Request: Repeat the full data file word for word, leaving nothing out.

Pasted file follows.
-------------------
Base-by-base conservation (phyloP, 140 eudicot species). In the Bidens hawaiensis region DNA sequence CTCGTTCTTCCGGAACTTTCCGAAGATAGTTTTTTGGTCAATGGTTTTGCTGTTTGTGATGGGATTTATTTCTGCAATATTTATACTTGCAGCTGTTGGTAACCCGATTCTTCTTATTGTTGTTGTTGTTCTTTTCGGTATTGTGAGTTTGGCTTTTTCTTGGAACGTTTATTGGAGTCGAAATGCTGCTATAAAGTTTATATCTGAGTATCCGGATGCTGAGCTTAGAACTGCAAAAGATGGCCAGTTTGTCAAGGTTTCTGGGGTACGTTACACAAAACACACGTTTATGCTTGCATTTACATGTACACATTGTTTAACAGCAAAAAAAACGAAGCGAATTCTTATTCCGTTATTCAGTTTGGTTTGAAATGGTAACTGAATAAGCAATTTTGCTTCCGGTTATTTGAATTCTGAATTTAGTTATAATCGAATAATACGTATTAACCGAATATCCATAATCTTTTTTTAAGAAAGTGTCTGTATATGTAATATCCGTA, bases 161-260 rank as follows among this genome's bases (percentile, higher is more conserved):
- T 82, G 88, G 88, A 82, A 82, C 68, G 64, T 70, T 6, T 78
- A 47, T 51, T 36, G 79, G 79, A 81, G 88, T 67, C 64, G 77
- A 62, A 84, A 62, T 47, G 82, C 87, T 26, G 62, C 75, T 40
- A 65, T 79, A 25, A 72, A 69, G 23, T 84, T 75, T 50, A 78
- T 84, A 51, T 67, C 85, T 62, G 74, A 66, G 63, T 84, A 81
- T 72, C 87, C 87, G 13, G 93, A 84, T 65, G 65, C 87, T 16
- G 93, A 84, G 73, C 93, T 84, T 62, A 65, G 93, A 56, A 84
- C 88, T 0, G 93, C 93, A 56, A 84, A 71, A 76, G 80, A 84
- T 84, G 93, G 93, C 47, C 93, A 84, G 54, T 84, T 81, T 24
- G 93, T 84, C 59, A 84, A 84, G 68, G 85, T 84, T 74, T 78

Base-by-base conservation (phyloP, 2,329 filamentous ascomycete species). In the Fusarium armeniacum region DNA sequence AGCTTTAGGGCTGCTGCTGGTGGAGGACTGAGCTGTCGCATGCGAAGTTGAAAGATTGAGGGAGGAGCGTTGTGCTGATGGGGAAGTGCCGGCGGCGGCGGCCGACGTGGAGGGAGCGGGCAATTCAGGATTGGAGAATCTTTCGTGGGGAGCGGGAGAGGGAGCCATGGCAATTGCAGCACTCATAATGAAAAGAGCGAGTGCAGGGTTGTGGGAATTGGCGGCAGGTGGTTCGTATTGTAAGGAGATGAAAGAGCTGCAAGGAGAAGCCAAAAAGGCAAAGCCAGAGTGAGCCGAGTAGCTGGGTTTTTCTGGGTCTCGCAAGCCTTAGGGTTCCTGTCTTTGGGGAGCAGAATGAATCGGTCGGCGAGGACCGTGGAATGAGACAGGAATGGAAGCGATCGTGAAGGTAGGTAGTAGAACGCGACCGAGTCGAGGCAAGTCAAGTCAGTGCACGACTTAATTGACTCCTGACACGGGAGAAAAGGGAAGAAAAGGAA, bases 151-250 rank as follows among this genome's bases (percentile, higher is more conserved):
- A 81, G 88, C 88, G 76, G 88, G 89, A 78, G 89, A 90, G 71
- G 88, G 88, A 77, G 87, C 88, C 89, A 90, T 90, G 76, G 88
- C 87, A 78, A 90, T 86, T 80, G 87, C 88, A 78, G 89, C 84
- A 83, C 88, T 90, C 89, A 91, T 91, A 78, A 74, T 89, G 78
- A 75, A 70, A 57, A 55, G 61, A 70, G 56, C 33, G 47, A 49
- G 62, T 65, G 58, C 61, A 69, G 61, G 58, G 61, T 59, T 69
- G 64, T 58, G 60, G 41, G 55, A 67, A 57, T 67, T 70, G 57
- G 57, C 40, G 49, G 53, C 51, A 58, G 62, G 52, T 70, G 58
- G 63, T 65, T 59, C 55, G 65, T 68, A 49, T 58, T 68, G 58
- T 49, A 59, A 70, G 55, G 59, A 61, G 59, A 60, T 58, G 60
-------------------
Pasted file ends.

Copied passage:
Base-by-base conservation (phyloP, 140 eudicot species). In the Bidens hawaiensis region DNA sequence CTCGTTCTTCCGGAACTTTCCGAAGATAGTTTTTTGGTCAATGGTTTTGCTGTTTGTGATGGGATTTATTTCTGCAATATTTATACTTGCAGCTGTTGGTAACCCGATTCTTCTTATTGTTGTTGTTGTTCTTTTCGGTATTGTGAGTTTGGCTTTTTCTTGGAACGTTTATTGGAGTCGAAATGCTGCTATAAAGTTTATATCTGAGTATCCGGATGCTGAGCTTAGAACTGCAAAAGATGGCCAGTTTGTCAAGGTTTCTGGGGTACGTTACACAAAACACACGTTTATGCTTGCATTTACATGTACACATTGTTTAACAGCAAAAAAAACGAAGCGAATTCTTATTCCGTTATTCAGTTTGGTTTGAAATGGTAACTGAATAAGCAATTTTGCTTCCGGTTATTTGAATTCTGAATTTAGTTATAATCGAATAATACGTATTAACCGAATATCCATAATCTTTTTTTAAGAAAGTGTCTGTATATGTAATATCCGTA, bases 161-260 rank as follows among this genome's bases (percentile, higher is more conserved):
- T 82, G 88, G 88, A 82, A 82, C 68, G 64, T 70, T 6, T 78
- A 47, T 51, T 36, G 79, G 79, A 81, G 88, T 67, C 64, G 77
- A 62, A 84, A 62, T 47, G 82, C 87, T 26, G 62, C 75, T 40
- A 65, T 79, A 25, A 72, A 69, G 23, T 84, T 75, T 50, A 78
- T 84, A 51, T 67, C 85, T 62, G 74, A 66, G 63, T 84, A 81
- T 72, C 87, C 87, G 13, G 93, A 84, T 65, G 65, C 87, T 16
- G 93, A 84, G 73, C 93, T 84, T 62, A 65, G 93, A 56, A 84
- C 88, T 0, G 93, C 93, A 56, A 84, A 71, A 76, G 80, A 84
- T 84, G 93, G 93, C 47, C 93, A 84, G 54, T 84, T 81, T 24
- G 93, T 84, C 59, A 84, A 84, G 68, G 85, T 84, T 74, T 78

Base-by-base conservation (phyloP, 2,329 filamentous ascomycete species). In the Fusarium armeniacum region DNA sequence AGCTTTAGGGCTGCTGCTGGTGGAGGACTGAGCTGTCGCATGCGAAGTTGAAAGATTGAGGGAGGAGCGTTGTGCTGATGGGGAAGTGCCGGCGGCGGCGGCCGACGTGGAGGGAGCGGGCAATTCAGGATTGGAGAATCTTTCGTGGGGAGCGGGAGAGGGAGCCATGGCAATTGCAGCACTCATAATGAAAAGAGCGAGTGCAGGGTTGTGGGAATTGGCGGCAGGTGGTTCGTATTGTAAGGAGATGAAAGAGCTGCAAGGAGAAGCCAAAAAGGCAAAGCCAGAGTGAGCCGAGTAGCTGGGTTTTTCTGGGTCTCGCAAGCCTTAGGGTTCCTGTCTTTGGGGAGCAGAATGAATCGGTCGGCGAGGACCGTGGAATGAGACAGGAATGGAAGCGATCGTGAAGGTAGGTAGTAGAACGCGACCGAGTCGAGGCAAGTCAAGTCAGTGCACGACTTAATTGACTCCTGACACGGGAGAAAAGGGAAGAAAAGGAA, bases 151-250 rank as follows among this genome's bases (percentile, higher is more conserved):
- A 81, G 88, C 88, G 76, G 88, G 89, A 78, G 89, A 90, G 71
- G 88, G 88, A 77, G 87, C 88, C 89, A 90, T 90, G 76, G 88
- C 87, A 78, A 90, T 86, T 80, G 87, C 88, A 78, G 89, C 84
- A 83, C 88, T 90, C 89, A 91, T 91, A 78, A 74, T 89, G 78
- A 75, A 70, A 57, A 55, G 61, A 70, G 56, C 33, G 47, A 49
- G 62, T 65, G 58, C 61, A 69, G 61, G 58, G 61, T 59, T 69
- G 64, T 58, G 60, G 41, G 55, A 67, A 57, T 67, T 70, G 57
- G 57, C 40, G 49, G 53, C 51, A 58, G 62, G 52, T 70, G 58
- G 63, T 65, T 59, C 55, G 65, T 68, A 49, T 58, T 68, G 58
- T 49, A 59, A 70, G 55, G 59, A 61, G 59, A 60, T 58, G 60